Ever since Moses led the Hebrews out slavery in Egypt and over the Red Sea, the People of God have sung praises to the Lord; King David sang and danced before the Ark of the Covenant and was an accomplished musician – he played the lyre to soothe the madness of Saul – and by tradition the Psalms, that great and early collection of hymns, are accredited to him; Matthew tells how Jesus and his disciples sung a hymn before setting out to the Mount of Olives; St Paul encourages his congregation to sing with gratitude psalms, hymns and spiritual songs. Still today, whether our preference is the incredible chants of the Armenian Church, the rousing songs of the Methodists, the beauty of Anglican Choral music or the ordinary singing and playing that is offered in parishes churches up and down the country, we are still called as the People of God to sing.

Bishop at St Aidans 2

Through our music and singing we are able to put into words what words alone cannot express; we are knit together as one congregation (not observers but participants); we join our worship with those who sing more fully and perfectly in heaven.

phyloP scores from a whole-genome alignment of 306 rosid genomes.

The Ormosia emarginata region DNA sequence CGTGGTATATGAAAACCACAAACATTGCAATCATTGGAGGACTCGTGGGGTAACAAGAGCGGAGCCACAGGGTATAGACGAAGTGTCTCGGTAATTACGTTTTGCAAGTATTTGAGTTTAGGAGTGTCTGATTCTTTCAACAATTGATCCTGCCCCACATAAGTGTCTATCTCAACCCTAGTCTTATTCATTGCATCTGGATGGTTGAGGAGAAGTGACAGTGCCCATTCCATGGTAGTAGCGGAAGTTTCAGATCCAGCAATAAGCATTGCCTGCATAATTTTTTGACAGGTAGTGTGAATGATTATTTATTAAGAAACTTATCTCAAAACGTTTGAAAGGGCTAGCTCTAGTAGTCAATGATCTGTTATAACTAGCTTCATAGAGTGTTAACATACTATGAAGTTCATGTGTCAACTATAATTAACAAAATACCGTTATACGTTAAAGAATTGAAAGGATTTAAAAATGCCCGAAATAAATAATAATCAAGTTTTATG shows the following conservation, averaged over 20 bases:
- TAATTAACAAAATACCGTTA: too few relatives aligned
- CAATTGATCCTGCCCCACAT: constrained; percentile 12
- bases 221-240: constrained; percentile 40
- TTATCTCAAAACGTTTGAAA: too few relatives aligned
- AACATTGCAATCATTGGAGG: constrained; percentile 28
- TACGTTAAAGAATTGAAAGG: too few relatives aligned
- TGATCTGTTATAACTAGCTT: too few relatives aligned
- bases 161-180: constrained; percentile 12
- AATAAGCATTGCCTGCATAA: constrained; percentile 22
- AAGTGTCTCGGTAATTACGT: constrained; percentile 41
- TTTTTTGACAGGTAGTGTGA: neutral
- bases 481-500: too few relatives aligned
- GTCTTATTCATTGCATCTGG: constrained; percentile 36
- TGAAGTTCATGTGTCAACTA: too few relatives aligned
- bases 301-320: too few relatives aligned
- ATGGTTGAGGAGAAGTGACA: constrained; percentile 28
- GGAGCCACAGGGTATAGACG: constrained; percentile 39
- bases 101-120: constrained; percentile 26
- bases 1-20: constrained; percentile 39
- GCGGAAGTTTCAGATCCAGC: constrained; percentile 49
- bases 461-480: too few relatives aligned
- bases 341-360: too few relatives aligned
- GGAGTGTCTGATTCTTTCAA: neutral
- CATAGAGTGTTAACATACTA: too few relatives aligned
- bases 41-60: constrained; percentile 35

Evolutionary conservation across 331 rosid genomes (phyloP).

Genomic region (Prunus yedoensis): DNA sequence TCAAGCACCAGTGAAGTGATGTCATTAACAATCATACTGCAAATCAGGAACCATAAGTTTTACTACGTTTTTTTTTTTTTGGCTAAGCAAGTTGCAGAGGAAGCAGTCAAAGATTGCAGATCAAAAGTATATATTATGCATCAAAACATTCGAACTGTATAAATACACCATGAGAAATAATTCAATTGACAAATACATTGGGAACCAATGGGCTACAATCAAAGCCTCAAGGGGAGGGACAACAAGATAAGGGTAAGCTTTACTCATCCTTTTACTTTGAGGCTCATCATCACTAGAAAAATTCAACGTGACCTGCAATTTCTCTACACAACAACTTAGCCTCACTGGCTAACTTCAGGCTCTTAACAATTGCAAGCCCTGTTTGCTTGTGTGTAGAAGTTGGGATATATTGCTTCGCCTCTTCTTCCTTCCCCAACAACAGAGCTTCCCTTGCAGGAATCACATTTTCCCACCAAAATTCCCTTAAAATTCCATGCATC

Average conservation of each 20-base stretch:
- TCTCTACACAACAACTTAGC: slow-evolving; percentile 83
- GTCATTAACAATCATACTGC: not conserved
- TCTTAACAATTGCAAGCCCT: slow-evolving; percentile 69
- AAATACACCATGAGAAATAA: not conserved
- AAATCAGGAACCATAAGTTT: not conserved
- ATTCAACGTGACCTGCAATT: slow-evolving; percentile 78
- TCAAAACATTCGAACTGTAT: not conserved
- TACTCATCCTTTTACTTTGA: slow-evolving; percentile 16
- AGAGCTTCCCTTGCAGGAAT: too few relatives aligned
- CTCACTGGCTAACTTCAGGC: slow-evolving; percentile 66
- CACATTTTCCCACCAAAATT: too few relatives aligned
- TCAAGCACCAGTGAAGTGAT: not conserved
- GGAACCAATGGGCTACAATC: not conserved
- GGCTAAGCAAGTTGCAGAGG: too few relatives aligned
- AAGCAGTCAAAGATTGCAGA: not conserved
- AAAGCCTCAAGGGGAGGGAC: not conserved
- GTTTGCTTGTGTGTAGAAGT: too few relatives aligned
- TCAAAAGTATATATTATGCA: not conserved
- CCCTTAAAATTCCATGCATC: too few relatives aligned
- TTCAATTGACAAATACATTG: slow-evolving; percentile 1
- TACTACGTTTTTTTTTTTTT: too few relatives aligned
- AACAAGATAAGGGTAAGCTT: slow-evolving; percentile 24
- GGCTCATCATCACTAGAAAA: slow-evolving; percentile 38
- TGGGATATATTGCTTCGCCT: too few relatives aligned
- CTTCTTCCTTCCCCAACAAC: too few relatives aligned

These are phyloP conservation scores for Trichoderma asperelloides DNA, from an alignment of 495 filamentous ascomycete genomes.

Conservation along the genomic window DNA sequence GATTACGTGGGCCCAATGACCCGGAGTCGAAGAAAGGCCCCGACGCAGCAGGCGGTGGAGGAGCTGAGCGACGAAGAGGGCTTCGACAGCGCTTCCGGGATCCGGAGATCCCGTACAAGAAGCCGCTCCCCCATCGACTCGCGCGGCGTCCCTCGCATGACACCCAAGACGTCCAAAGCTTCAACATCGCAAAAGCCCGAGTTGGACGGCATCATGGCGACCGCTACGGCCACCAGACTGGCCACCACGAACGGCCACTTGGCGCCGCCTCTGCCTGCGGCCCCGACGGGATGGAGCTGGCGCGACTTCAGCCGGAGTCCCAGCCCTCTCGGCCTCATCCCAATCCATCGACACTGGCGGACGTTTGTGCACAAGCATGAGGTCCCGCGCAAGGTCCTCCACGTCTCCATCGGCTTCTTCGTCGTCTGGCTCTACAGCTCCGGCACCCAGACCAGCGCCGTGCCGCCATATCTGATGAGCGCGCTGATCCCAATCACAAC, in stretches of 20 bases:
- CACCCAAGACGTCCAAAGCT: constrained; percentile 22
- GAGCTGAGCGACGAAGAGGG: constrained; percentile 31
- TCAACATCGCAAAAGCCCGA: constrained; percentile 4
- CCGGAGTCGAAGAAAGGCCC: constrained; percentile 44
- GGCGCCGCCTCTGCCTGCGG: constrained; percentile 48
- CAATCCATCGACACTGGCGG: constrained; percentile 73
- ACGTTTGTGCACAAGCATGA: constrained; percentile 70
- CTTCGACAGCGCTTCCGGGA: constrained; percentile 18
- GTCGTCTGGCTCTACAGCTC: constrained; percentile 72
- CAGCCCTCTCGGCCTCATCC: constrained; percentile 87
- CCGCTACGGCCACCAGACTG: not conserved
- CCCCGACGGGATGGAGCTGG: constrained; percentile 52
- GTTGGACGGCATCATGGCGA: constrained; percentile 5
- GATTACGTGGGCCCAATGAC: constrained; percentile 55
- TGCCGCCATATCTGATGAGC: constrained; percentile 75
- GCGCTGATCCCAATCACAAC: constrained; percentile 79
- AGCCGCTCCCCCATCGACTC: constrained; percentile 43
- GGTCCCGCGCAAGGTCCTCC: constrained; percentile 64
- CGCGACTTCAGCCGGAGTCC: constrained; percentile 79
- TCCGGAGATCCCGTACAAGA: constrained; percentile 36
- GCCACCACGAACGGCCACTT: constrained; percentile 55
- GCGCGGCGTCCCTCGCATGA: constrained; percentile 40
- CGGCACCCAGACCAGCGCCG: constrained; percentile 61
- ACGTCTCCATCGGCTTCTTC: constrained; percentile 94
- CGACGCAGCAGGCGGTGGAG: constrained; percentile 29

It is through our music and singing that we mostly learn our theology; we manifest the mood of our worship; we give fuller expression to our joys and laments, our triumphs and sorrows.

Music and singing is so much at the heart of our worship and yet so often we take for granted those who help us make melody and stay in tune. Nearly forty years ago Audrey Fitzsimmons was asked to step in temporarily to play the organ at Bamburgh when Mildred Herbertson was unable to play and since then Audrey has been faithful in leading regular Sunday morning worship and occasional festivals, playing at countless funerals and weddings, sometimes into a family’s second or third  generation.

We are enormously grateful for the way in Audrey has occupied the organist’s stool in a very steady, unflustered and un-precious way; her sense of humour has also helped her to cope with some of the vicar’s gaffs.

It is a gracious organist who steps away from the console before it’s too late and for that too we are grateful. We say “adieu” to Audrey (for I hope that she will still play for us from time to time) on the first Sunday of September – and after the Parish Eucharist we will have the opportunity to thank her for her role in helping us sing the praises of God in this place for so long.

And, lest we forget, we are enormously thankful to those who are forming a rota to accompany our worship, knowing that with them, our worship and our praise is so much the richer.

Brian Hurst

 

Magazines etc.

The leaflet "Hidden Gems" can be downloaded ...get it here

Another leaflet "Steps of Saints" is available here ...get it here